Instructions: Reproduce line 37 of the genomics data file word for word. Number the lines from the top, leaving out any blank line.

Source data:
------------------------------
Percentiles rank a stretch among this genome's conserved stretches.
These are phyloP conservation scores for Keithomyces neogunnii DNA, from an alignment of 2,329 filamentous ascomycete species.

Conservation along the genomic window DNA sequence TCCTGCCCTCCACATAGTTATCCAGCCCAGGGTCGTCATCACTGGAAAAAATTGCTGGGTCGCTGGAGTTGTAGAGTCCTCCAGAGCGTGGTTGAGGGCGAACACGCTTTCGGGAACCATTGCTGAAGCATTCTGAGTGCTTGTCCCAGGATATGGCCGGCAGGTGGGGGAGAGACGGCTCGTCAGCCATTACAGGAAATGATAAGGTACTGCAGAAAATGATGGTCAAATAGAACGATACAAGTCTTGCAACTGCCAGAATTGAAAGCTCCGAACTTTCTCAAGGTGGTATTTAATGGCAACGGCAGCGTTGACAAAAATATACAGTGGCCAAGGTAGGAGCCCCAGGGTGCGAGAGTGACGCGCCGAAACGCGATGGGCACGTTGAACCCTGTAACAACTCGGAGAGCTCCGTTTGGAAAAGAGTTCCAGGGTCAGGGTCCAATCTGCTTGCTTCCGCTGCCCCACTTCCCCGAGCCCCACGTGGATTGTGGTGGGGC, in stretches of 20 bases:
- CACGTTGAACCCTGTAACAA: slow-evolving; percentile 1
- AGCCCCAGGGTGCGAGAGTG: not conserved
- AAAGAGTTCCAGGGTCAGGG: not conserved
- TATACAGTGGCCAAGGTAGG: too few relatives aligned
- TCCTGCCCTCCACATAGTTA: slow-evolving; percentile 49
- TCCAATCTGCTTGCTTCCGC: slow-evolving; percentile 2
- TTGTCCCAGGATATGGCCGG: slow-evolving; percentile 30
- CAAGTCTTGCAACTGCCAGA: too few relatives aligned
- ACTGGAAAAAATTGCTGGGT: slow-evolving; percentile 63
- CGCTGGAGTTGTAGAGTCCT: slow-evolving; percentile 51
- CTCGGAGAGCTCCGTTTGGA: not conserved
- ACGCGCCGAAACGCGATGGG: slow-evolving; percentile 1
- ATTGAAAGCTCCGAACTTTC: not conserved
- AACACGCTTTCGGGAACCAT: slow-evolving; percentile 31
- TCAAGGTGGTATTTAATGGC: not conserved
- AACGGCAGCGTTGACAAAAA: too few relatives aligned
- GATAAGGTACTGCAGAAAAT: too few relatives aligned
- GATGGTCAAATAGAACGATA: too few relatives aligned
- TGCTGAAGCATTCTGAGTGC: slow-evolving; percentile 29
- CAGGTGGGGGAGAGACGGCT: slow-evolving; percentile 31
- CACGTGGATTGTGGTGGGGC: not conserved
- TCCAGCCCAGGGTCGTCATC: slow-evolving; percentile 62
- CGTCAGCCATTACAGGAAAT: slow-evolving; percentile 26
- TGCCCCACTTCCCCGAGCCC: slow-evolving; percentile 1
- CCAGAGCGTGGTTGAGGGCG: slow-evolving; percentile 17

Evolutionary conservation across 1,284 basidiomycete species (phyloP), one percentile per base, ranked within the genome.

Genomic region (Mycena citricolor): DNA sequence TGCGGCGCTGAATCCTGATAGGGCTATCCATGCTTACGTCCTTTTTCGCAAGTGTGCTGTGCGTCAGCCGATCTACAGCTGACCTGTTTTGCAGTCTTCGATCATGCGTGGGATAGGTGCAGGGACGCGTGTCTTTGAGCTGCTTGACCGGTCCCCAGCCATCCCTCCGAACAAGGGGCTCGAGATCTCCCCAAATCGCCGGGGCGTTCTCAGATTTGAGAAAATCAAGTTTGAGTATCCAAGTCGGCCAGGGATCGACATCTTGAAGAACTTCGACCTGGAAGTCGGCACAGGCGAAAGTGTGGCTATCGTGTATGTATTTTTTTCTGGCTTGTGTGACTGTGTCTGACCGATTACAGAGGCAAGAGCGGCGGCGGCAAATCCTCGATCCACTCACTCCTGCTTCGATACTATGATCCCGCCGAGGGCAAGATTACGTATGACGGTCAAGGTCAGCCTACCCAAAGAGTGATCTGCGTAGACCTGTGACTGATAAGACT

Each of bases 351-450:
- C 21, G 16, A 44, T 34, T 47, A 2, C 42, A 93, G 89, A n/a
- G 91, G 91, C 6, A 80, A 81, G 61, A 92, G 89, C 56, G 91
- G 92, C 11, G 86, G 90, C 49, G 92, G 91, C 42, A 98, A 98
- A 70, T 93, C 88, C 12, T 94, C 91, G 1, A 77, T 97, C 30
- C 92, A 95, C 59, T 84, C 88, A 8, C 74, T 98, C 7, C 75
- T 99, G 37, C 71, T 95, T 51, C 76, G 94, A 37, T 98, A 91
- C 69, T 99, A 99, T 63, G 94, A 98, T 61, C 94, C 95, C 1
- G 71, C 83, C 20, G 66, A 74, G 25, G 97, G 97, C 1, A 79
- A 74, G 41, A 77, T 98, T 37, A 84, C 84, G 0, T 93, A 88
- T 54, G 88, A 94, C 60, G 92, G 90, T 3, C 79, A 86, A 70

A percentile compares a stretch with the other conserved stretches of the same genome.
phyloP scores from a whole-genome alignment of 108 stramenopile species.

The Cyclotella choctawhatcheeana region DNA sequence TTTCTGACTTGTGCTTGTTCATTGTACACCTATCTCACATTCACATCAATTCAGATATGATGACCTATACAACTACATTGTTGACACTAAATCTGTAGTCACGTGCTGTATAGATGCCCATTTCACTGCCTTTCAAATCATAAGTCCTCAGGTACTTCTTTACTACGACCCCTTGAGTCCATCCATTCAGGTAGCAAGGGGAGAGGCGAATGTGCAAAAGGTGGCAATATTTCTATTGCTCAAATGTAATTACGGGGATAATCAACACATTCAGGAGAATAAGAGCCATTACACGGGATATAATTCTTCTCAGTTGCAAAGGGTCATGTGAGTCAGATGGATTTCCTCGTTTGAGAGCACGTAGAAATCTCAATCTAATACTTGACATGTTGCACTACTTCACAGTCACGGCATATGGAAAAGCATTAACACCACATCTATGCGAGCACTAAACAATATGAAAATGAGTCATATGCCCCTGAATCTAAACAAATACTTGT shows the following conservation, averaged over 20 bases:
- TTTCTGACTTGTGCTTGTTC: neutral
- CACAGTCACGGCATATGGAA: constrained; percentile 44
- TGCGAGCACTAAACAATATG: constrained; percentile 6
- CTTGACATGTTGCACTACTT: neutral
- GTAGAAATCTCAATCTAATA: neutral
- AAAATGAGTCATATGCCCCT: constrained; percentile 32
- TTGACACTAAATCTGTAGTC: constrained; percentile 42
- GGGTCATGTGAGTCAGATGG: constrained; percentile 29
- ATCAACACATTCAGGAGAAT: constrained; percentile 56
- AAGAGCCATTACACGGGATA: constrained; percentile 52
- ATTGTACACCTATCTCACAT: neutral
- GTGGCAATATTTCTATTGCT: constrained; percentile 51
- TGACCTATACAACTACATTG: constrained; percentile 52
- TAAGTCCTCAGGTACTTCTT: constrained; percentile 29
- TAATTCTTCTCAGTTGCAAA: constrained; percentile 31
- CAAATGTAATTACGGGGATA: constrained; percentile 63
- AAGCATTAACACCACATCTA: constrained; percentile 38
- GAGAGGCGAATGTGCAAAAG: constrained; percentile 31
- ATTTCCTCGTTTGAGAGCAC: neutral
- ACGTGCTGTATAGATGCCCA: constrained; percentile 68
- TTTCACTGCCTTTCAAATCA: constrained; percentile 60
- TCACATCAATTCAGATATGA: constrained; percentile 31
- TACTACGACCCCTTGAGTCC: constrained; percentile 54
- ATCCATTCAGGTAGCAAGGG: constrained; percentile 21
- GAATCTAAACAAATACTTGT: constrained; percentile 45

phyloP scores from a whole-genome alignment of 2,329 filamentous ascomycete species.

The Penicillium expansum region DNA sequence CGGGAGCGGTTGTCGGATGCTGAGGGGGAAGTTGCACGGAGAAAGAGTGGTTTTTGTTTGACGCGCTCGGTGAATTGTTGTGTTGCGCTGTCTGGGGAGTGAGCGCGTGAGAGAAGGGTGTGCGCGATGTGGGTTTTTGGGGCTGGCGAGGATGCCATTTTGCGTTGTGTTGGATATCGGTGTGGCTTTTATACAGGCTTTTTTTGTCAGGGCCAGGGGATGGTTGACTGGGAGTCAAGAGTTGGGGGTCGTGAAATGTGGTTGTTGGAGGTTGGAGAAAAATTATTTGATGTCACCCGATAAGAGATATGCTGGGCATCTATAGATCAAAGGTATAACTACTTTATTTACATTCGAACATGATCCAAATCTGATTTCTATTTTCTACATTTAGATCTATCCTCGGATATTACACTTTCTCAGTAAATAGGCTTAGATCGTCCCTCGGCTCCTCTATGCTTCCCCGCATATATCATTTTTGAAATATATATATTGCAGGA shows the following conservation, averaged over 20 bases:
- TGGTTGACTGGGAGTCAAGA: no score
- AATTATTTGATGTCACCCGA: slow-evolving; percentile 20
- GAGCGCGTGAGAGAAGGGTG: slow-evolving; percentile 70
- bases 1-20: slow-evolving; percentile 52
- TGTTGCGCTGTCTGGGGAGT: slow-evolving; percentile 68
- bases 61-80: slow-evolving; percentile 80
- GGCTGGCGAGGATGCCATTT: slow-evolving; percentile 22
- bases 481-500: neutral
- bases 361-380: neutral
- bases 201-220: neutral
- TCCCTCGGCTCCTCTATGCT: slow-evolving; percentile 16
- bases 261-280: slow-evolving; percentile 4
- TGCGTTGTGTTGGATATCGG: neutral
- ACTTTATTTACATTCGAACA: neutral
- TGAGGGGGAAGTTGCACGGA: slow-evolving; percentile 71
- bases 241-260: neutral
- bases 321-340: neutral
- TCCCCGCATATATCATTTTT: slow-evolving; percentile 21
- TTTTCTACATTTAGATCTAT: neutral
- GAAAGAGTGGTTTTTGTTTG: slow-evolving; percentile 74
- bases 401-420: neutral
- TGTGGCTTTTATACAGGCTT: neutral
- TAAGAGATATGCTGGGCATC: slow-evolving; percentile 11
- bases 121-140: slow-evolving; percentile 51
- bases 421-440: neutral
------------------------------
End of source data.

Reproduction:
- T 99, G 37, C 71, T 95, T 51, C 76, G 94, A 37, T 98, A 91